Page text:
Davemania writes "New York Times reports that the Evolution biology subject has disappeared from a list of acceptable fields of study for recipients of a federal education grant for low-income college students. The Education department has described this as a Clerical Mistake but others are skeptical about this. 'Scientists who knew about the omission also said they found the clerical explanation unconvincing, given the furor over challenges by the religious right to the teaching of evolution in public schools. "It's just awfully coincidental," said Steven W. Rissing, an evolutionary biologist at Ohio State University.'" As someone who made use of one of those grants to study Evolutionary Biology, I find this more than a little galling.
PCM2 writes "A coalition of major recording companies sued the operators of the file-sharing program LimeWire for copyright infringement Friday, claiming the firm encourages users to trade music without permission." From thge article: " The case is the first piracy lawsuit brought against a distributor of file-sharing software since the U.S. Supreme Court ruled last year that technology companies could be sued for copyright infringement on the grounds that they encouraged customers to steal music and movies over the Internet. In the complaint, the record companies contend LimeWire's operators are "actively facilitating, encouraging and enticing" computer users to steal music by failing to block access to copyright works and building a business model that allows them to profit directly from piracy. "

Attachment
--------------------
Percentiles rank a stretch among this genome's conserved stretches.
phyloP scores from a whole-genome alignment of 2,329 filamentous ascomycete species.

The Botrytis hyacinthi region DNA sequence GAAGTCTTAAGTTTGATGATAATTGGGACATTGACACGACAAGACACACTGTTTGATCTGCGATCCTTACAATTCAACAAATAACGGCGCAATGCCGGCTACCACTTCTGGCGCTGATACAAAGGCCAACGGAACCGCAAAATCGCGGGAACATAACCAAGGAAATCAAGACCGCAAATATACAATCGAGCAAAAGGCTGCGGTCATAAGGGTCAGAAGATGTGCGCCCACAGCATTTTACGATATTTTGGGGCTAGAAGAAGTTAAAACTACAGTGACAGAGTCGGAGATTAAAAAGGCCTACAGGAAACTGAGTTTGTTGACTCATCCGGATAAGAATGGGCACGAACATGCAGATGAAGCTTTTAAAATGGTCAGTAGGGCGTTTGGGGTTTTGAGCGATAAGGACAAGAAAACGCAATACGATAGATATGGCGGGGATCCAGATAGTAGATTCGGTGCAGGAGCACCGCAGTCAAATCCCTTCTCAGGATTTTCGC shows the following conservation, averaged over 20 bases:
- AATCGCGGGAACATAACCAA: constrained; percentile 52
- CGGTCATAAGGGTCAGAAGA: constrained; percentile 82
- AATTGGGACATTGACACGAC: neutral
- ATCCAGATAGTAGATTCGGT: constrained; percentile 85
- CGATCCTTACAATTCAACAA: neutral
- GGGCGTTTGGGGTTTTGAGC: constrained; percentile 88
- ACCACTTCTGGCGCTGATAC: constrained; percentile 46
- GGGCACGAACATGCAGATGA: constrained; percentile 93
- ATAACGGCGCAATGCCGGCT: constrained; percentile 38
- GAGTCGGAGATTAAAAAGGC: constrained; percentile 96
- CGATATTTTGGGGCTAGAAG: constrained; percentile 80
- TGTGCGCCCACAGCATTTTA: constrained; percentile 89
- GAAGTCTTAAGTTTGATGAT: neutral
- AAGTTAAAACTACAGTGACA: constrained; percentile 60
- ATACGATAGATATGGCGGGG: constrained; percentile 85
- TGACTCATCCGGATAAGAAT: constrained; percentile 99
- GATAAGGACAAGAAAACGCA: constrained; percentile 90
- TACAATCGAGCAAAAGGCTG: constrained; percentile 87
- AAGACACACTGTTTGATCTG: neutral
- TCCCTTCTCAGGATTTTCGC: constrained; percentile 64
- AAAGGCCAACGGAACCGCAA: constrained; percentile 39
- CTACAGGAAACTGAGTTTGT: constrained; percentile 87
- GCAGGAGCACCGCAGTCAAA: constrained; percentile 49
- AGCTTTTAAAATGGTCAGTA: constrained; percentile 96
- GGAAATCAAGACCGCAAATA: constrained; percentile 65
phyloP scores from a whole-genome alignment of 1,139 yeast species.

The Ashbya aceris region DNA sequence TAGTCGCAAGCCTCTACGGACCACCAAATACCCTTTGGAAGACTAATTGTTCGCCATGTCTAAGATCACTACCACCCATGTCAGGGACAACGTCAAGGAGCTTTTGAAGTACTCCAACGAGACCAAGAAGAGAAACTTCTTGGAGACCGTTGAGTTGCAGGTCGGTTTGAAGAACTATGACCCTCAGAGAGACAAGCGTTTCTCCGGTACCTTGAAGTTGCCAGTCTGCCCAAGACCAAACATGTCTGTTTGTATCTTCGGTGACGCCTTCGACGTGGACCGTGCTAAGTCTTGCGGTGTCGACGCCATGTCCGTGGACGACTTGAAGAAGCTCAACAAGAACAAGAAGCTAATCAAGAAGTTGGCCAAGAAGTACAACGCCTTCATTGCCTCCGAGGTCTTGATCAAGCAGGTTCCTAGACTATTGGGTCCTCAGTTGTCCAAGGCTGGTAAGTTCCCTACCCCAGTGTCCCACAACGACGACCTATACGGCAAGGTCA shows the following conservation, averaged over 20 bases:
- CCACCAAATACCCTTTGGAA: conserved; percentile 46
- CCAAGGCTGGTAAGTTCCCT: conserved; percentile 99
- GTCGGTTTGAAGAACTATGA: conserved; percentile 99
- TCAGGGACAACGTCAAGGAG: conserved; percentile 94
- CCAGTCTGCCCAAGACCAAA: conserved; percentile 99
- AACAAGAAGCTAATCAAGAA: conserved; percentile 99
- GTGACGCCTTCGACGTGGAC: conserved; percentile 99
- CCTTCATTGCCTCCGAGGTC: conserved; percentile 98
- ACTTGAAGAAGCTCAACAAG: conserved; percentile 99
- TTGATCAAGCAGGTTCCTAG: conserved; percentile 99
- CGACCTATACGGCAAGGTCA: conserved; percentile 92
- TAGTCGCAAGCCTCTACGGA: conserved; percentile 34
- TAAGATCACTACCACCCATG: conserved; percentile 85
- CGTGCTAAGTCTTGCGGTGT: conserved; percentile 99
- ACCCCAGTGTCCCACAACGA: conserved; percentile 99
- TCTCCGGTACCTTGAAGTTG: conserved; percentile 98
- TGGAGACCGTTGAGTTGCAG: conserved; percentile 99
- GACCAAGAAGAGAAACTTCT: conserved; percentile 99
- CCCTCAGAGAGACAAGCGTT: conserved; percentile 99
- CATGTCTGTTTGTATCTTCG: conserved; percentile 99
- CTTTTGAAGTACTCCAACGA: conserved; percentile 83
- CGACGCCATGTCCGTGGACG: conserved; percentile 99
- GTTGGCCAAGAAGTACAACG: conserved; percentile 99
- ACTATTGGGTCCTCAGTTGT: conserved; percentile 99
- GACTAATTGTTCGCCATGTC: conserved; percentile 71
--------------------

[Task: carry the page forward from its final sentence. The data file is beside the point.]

alveraan writes "According to a the BBC, 'the UK recording industry is urging the foreign secretary to raise the issue of Russian bargain music download website allofmp3.com at the G8 summit'. British Phonographic Industry (BPI) chairman Peter Jamieson wants Margaret Beckett to 'urge the Russian government to take action against the operators of the site by insisting that it is removed from the internet'. Allofmp3 has insisted in the past that it is operating in compliance with Russian copyright laws."